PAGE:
A Tribute to the Replacements

In 1984, three albums came out of Minnesota that signaled a profound change in music. And while Purple Rain melded flamboyant pop-star spectacle with masterful songwriting in a way nobody'd approached since Sly Stone and Zen Arcade reworked hardcore until it became something approaching a new mutation of heavy psych, the Replacements' Let It Be was just a straight-up great rock record, period. For a band that was prone to smart-assed juvenilia ("Gary's Got a Boner") and ironic-but-not-really cover songs meant to tweak punk orthodoxy (KISS' "Black Diamond"), the 'Mats hit a certain finely-struck nerve on their greatest album, nailing teenage frustration ("Sixteen Blue"), loneliness ("Answering Machine") and ennui ("Unsatisfied") in a way that was hyperactive, perceptive, anxious and bitter all at once. Tonight's celebration of the album's 25th anniversary, as well as the paperback release of Jim Walsh's bio The Replacements: All Over But the Shouting, spans both the mainroom of First Avenue and the 7th St. Entry, and features not just a list of local institutions (Jeremy Messersmith, Jennifer Markey, Lookbook and a dozen-plus more) but a specially-assembled "Let It Be House Band" consisting of members of Heiruspecs and the Melismatics backing up vocalists Adam Levy, Curtiss A, The Evening Rig's Jason Miller, Gospel Gossip's Sara Nienaber and some surprise "special guests". Proceeds benefit the Twin Cities Music Community Trust. 18+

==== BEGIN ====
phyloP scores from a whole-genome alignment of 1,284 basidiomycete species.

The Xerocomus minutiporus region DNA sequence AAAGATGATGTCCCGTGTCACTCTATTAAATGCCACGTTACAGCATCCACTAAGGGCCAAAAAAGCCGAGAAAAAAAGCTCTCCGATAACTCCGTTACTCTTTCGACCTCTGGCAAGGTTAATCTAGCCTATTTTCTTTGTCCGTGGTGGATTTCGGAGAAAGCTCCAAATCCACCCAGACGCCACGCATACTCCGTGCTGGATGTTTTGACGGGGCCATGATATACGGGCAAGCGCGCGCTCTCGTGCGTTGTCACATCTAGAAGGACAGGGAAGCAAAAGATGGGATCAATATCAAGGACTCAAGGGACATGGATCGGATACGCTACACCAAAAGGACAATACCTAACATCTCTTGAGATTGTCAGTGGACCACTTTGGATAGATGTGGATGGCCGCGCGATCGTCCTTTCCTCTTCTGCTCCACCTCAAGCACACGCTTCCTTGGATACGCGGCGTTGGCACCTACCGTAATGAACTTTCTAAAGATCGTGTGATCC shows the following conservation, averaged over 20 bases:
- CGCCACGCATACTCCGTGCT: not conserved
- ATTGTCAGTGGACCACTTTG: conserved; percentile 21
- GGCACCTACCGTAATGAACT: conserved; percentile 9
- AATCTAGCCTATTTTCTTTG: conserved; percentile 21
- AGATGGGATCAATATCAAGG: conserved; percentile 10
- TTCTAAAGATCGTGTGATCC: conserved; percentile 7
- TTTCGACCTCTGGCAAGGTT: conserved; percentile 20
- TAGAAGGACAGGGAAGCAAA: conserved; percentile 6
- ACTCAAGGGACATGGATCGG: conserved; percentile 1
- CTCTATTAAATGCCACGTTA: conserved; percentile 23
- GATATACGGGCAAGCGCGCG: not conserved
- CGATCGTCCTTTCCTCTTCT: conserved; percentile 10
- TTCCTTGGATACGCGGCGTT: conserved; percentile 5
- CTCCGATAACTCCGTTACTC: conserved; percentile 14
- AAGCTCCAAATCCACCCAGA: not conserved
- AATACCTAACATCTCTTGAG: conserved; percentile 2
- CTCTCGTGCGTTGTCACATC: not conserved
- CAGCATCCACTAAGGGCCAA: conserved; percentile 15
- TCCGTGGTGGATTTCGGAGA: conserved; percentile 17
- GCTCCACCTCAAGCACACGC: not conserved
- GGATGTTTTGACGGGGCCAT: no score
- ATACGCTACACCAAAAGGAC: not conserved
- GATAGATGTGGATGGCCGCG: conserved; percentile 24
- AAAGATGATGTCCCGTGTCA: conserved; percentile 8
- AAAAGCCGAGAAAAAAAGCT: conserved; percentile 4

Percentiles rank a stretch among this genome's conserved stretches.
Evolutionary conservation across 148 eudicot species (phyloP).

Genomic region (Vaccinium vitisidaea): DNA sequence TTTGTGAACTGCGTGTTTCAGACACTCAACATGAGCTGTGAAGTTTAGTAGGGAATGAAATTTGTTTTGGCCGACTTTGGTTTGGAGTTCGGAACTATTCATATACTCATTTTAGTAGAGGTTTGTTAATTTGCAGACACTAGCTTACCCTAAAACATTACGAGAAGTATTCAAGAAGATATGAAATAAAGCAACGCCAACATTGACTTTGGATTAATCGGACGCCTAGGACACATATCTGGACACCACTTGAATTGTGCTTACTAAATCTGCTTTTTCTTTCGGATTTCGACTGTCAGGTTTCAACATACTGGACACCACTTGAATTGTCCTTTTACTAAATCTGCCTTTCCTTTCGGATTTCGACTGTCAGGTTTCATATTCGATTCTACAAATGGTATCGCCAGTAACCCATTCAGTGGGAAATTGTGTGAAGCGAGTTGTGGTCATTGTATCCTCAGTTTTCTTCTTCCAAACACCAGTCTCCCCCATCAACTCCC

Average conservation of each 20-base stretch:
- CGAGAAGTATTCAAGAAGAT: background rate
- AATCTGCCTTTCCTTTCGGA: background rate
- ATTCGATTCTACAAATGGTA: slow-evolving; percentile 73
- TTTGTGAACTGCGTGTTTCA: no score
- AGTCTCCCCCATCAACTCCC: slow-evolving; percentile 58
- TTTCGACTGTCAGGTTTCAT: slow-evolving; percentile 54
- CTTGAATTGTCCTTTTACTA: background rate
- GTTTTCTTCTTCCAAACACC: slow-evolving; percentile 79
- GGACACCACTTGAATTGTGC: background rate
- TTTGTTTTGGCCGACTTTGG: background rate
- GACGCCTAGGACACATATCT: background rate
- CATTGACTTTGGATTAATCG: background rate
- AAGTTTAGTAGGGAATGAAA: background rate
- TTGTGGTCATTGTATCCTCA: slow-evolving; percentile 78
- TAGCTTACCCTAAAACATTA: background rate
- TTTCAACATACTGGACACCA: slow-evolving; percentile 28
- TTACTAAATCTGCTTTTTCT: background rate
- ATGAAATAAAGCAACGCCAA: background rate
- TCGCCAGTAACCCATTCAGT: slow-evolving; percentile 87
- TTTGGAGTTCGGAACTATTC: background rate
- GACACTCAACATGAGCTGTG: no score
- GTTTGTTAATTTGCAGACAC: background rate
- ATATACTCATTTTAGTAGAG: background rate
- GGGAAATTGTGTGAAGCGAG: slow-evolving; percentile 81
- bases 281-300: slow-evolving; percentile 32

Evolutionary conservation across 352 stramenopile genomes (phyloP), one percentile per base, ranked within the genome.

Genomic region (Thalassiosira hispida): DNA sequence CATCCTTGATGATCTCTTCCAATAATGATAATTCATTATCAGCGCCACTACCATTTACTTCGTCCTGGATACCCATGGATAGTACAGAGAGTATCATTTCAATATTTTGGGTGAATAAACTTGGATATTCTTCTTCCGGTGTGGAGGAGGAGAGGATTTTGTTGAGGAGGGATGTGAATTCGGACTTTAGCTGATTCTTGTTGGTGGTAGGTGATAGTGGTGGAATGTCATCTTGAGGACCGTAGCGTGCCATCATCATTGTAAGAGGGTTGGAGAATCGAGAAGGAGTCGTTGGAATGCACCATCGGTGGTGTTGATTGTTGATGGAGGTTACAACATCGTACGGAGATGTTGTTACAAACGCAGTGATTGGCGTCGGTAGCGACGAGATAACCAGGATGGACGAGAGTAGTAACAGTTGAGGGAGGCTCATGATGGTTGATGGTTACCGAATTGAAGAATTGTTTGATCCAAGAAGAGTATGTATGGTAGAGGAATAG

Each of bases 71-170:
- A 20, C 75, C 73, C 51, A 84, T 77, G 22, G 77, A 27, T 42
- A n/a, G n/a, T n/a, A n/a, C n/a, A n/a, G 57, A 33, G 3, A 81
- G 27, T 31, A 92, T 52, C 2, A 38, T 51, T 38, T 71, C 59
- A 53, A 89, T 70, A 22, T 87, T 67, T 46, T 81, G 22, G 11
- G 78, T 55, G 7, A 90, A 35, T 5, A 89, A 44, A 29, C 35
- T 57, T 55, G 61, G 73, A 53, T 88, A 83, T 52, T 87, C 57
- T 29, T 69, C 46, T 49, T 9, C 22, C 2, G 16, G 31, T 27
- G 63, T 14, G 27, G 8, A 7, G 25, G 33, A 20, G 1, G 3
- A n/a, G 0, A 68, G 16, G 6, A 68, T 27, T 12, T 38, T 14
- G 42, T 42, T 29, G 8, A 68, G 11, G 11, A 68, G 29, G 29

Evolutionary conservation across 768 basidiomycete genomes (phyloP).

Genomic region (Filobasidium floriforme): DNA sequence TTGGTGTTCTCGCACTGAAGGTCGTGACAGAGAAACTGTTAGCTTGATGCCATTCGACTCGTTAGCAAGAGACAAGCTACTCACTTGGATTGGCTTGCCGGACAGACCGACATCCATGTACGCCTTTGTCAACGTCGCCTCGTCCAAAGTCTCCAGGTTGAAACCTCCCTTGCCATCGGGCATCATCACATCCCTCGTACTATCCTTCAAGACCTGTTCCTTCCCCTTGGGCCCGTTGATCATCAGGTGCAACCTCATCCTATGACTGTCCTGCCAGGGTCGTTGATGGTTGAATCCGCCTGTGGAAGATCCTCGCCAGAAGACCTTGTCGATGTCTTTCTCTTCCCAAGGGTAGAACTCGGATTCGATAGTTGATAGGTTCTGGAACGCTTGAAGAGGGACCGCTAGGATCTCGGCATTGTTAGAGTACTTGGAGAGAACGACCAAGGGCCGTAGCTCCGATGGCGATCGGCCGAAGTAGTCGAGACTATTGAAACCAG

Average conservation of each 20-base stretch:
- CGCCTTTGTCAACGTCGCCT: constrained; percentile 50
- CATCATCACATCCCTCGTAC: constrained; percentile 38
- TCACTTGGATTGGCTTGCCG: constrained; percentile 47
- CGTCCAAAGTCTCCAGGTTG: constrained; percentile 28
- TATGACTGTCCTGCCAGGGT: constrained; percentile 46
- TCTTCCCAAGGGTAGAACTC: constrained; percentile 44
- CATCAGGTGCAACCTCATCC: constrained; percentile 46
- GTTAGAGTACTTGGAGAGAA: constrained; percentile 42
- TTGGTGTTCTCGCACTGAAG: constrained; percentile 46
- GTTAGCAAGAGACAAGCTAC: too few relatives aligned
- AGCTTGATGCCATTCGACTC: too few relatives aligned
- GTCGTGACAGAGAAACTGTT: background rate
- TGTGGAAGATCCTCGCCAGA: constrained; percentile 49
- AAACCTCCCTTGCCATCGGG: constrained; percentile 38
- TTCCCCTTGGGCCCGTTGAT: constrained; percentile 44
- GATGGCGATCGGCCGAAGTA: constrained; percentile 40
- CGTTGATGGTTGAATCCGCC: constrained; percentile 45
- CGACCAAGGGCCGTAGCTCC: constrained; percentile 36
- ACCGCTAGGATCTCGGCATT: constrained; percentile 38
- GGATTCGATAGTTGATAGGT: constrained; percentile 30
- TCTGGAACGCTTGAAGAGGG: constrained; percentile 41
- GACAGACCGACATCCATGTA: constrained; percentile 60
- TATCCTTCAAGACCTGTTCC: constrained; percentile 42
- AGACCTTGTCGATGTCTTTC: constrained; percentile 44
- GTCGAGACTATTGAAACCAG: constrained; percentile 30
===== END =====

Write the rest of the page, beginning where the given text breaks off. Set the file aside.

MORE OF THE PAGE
Fri., Nov. 27, 7 p.m., 2009

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